Nearly half (43.9 percent) of U.S. households live on the edge of financial collapse with almost no savings to fall back on in the event of a job loss, health crisis or other income-eliminating emergency, according to a report by the Corporation for Enterprise Development (CFED).
 The Buckwalter research has found that financial stress affects cognitive processes. As Buckwalter told AlterNet, "It’s also damaging our bodies and minds, leading to deeply destructive health outcomes, leaving millions of Americans sick in ways we’re just beginning to understand.
Now That Trump Won: 10 Plagues Unearthed by This Election We Need to Face

By Don Hazen, Kali Holloway, Steven Rosenfeld, Adele M. Stan, Janet Allon, Jan Frel / AlterNet
November 8, 2016

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Monday, November 07, 2016

Anti Wage-Slavery Pro-Freedom Quotations Of The Week 1530-1532

I want to say, in all seriousness, that a great deal of harm is being done in the modern world by belief in the virtuousness of work, and that the road to happiness and prosperity lies in an organized diminution of work.

…The morality of work is the morality of slaves, and the modern world has no need of slavery.

Bertrand Russell
In Praise Of Idleness

 ...once you develop one copy of software, the next billion copies don’t cost you anything.

"There’s zero marginal cost of replication. That is just completely different from the world of electromechanical machinery. Once Henry Ford had built one factory, if he wanted another he’d have to build it all over again. He had to put in lots of millions of stock."

Technological innovations, such as industrialisation, have traditionally generated more jobs than they destroyed. But research by Citi and Oxford University earlier this year found a "downward trend in new job creation" from the 1980s onwards, with technology generated fewer, lower-skilled jobs than past revolutions.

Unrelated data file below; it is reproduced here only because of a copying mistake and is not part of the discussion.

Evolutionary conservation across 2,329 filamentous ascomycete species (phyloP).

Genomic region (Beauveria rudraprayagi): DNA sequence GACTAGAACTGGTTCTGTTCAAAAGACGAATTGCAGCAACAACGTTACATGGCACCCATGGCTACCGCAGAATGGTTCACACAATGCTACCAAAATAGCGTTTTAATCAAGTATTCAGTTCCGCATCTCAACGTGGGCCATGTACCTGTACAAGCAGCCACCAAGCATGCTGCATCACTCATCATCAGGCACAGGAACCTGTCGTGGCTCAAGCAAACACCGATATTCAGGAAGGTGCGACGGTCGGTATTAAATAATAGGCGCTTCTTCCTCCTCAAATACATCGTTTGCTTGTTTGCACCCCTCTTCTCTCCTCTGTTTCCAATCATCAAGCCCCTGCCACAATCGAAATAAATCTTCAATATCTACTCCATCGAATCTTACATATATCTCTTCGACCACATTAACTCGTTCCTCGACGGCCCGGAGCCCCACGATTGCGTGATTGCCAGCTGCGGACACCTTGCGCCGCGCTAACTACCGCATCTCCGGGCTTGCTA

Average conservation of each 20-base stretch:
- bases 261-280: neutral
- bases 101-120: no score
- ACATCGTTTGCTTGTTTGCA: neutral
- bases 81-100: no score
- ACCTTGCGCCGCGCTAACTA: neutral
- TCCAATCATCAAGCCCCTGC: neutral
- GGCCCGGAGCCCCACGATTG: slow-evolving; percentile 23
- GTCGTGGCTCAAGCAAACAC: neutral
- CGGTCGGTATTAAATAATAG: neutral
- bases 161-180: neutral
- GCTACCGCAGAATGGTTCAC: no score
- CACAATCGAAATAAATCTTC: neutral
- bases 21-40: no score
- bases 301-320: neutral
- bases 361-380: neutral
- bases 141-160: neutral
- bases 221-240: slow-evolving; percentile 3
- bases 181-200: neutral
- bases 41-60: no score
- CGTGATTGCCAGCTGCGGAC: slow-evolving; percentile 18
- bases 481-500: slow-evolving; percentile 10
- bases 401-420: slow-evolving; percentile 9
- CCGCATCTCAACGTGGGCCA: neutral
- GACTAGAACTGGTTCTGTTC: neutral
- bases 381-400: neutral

The World Economic Forum has already forecast that 5 million jobs could be eradicated by technology by 2020 and 57% of all jobs across the OECD are at risk of automation, according to research by Citi and Oxford University.
LORD TURNER: 'We may be at a turning point in the nature of capitalism'
Oscar Williams-Grut
Business Insider UK
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 What if you could receive a guaranteed basic yearly income with no strings attached? Didn’t matter how much money you made now, or in the future. Nobody would ask about your job status or how many kids you have. The check would arrive in the mailbox, no matter what.

Sounds like a far-fetched idea, right? Wrong. All over the world, people are talking guaranteeing basic incomes for citizens as a viable policy.

Half of all Canadians want it. The Swiss have had a referendum on it. The American media is all over it: The New York Times’ Annie Lowrey considered basic income as an answer to an economy that leaves too many people behind, while Matt Bruenig and Elizabeth Stoker of the Atlantic wrote about it as a way to reduce poverty.

 By Lynn Stuart Parramore / AlterNet